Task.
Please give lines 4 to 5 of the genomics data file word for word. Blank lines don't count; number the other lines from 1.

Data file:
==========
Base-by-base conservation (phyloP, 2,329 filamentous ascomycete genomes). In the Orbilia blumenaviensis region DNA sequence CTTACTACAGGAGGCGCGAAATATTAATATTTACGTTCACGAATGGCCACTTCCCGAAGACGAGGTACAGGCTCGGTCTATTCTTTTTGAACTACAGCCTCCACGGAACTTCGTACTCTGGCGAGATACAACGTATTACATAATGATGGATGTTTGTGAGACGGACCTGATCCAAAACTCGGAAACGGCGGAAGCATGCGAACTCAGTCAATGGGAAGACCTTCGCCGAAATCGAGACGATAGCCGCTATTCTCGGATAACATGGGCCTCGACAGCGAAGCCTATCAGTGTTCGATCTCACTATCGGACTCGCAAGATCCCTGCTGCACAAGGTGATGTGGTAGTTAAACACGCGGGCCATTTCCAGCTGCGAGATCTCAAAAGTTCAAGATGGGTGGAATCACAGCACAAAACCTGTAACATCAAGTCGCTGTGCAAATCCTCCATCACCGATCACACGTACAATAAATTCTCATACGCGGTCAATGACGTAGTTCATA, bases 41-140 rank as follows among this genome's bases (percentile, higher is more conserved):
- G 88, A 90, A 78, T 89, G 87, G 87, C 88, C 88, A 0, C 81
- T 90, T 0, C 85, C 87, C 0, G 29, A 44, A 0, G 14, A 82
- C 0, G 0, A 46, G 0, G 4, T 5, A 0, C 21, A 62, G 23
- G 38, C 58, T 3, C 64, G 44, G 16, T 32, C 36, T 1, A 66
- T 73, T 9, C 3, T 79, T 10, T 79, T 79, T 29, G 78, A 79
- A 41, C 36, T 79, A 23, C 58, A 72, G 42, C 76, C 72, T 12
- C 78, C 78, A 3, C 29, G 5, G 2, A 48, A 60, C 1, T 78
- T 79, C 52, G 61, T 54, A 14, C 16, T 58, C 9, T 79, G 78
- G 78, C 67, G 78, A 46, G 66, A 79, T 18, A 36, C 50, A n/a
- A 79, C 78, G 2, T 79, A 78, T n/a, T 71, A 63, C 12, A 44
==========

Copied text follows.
- C 0, G 0, A 46, G 0, G 4, T 5, A 0, C 21, A 62, G 23
- G 38, C 58, T 3, C 64, G 44, G 16, T 32, C 36, T 1, A 66